“A Fort Collins cyclist was seriously injured after being struck by a car Tuesday afternoon near the CSU campus… Shortly before 3:20 p.m. Tuesday, Updegraff (the cyclist) collided with the driver-side car door of a silver Toyota Camry that was parked near the bike lane on Lake Street. Updegraff fell into the westbound travel lane and was then ran over by an oncoming Subaru Outback. The victim was in critical condition at…” 12/11/2014 The Coloradan. The forces of this type of collision throws the victim directly into the path of oncoming traffic — just as is graphically illustrated in the video, above.

This story of a dooring on Milwalkee Ave in Chicago has it all: a dooring, as well as according to the source Chicago Police misfeasance/malfeasance — “The officer who responded to the scene refused to take a police report; she let the driver leave without taking any of her information…  Adding insult to injury, the police officer also refused to cite the driver, but told the bicyclist she could give him a ticket for not riding his bicycle in a bicycle lane. What?! There isn’t a bike lane here!”. The video also (again) graphically illustrates the forces involved in a dooring will throw into traffic, i.e. to the cyclist’s left toward any overtaking traffic.

Existing Standards are Inadequate

photo: Joshua Putnam
photo: Joshua Putnam

See critiques of various AASHTO dimensions from Wayne Pein at




As pointed out by Joshua Putnam:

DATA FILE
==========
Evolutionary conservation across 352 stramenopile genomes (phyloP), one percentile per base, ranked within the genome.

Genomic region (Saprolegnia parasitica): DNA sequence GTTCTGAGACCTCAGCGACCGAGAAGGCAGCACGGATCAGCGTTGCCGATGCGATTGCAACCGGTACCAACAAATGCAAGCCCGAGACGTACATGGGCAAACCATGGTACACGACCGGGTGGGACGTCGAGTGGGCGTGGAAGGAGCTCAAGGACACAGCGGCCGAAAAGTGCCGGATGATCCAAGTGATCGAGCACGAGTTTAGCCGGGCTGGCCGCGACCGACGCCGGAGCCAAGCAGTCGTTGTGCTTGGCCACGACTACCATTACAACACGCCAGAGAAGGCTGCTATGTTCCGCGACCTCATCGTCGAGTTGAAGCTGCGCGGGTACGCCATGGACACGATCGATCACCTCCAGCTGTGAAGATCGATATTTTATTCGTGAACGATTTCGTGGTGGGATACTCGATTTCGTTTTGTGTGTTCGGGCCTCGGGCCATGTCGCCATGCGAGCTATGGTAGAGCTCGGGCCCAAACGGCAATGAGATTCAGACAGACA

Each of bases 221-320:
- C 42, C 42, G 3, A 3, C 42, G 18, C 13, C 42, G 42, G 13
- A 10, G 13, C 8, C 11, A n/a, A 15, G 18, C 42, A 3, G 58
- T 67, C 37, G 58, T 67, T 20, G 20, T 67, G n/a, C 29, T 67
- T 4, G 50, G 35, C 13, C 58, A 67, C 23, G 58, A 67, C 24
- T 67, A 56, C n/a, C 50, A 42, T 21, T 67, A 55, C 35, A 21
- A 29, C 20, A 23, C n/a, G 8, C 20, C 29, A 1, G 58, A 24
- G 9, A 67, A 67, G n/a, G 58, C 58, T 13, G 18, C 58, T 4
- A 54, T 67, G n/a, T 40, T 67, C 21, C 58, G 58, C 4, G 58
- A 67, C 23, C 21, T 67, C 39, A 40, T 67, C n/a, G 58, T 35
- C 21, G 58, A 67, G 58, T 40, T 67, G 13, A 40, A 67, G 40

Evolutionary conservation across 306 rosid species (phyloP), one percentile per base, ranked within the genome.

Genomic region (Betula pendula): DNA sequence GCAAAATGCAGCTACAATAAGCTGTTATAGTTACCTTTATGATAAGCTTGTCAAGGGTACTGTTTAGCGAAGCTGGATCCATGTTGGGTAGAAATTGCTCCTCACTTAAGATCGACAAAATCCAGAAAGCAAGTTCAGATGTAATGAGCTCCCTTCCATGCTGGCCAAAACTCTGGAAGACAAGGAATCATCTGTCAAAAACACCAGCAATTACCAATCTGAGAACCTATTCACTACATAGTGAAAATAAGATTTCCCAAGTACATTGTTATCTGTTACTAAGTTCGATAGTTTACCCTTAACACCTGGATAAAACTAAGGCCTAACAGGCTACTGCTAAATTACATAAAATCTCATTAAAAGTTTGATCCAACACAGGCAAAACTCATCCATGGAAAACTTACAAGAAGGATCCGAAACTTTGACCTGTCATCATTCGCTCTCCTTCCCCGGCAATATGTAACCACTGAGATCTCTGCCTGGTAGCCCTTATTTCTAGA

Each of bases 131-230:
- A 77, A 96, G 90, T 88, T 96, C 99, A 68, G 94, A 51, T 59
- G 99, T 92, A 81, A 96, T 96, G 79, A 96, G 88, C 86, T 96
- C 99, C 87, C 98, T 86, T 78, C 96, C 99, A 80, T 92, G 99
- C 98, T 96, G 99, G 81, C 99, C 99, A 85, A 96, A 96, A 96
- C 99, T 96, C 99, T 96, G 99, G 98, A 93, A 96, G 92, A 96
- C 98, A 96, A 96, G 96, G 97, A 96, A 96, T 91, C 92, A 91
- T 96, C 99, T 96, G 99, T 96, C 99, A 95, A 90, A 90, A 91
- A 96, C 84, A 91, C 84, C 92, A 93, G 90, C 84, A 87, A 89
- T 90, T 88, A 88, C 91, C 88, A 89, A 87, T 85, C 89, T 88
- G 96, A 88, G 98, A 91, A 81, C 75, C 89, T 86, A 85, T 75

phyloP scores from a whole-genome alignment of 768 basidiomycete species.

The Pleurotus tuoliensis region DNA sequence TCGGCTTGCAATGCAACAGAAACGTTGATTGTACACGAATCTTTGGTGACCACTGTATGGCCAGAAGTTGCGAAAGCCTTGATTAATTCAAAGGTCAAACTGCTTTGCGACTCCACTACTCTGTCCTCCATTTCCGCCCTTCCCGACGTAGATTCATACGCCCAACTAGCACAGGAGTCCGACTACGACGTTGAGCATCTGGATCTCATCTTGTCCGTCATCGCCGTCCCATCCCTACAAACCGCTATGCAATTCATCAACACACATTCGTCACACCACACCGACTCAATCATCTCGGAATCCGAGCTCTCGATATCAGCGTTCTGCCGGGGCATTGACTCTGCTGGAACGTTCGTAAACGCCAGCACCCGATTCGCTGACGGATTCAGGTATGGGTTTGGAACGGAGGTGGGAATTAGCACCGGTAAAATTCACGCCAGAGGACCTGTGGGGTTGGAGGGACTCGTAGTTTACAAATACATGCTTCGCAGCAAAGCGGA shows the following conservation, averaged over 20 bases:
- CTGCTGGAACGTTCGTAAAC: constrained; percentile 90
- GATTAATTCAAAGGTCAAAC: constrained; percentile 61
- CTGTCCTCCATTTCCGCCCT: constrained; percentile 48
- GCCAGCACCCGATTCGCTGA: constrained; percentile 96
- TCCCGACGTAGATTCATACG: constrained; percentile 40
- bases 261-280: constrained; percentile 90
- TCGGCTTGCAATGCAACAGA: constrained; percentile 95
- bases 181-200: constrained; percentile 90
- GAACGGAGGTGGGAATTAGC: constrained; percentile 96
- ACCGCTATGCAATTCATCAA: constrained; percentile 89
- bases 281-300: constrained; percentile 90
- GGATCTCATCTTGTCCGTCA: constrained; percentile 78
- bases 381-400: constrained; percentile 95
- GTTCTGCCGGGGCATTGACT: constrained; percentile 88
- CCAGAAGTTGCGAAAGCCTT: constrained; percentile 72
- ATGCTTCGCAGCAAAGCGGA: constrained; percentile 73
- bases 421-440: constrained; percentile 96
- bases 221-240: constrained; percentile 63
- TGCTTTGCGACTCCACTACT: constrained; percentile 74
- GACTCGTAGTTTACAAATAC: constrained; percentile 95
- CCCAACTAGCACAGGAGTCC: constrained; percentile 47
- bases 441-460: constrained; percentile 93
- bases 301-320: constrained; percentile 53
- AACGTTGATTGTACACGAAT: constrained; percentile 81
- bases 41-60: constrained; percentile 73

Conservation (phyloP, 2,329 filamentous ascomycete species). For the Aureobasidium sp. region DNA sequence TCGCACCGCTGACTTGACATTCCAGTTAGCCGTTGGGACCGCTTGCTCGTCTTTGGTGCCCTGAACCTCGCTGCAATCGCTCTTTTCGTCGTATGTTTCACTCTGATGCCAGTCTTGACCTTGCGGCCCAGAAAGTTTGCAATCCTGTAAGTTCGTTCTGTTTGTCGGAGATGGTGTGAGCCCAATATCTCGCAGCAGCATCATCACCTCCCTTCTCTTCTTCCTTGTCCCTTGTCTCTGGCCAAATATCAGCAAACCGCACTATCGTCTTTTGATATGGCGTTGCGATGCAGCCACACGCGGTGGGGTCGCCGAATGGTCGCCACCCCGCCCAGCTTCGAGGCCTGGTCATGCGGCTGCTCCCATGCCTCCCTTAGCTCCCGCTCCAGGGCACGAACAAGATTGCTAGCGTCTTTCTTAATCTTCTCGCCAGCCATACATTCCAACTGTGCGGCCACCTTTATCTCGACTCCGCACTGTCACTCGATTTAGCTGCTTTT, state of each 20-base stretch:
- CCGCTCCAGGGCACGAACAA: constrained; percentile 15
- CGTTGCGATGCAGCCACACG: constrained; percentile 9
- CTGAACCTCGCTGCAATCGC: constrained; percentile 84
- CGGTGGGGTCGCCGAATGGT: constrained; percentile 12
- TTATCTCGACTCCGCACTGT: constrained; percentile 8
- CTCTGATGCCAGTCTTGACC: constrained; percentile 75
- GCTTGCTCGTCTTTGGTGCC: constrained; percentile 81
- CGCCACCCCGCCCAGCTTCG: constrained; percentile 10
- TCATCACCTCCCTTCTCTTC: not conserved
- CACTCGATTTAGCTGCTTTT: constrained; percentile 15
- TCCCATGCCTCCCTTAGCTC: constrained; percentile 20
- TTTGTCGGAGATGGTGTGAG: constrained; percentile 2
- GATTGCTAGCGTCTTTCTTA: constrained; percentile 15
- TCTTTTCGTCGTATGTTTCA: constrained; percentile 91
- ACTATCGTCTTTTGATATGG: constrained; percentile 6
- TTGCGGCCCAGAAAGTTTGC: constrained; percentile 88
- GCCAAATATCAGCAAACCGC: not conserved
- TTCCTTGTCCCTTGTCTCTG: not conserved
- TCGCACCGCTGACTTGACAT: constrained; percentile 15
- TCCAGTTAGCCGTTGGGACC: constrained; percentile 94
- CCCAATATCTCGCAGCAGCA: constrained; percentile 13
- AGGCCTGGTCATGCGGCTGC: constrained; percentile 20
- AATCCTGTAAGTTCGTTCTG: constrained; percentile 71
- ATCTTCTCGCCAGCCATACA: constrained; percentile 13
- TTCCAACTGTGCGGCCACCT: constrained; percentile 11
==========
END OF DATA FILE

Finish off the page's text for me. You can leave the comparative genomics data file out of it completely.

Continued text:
NCHRP 766 documents that the open door width of private passenger vehicles extends 11 feet from the curb, and bicycle facilities should be designed to keep cyclists out of this hazard zone. The report specifically notes that where a bike lane is next to parallel parking, common designs put essentially all of the bike lane in the door hazard zone.

In this photo, the (right) tip of the bicycle’s handlebars is measured exactly 11 feet from the curb. This is “as near to the right as is safe” — cyclists should never, and are never required to ride within this standard SDOT door-zone bike lane.

Here is what the  NCHRP guidance says (I think; the document apparently isn’t online), this extract appeared on the CABOforum:

For parking lanes that are 7- to 9-ft wide, assuming the 95th-percentile parked vehicle displacement and an open door width of 45 in., the open door zone width of parked vehicles extends approximately 11 ft from the curb. Therefore, the design of the bike lane should encourage bicyclists to ride outside of this door zone area and account for the width of the bicyclist.

What to do?

Simple: don’t ride in the door zone. And do NOT advise bicyclists to try to intuit when a door might be opening — that’s often not humanly possible; and even if it were, reaction time means in most cases a bicyclist will be unable to avoid crashing into the the door anyways. Here is how the ADOT Share the Road Guide/pamphlet states it: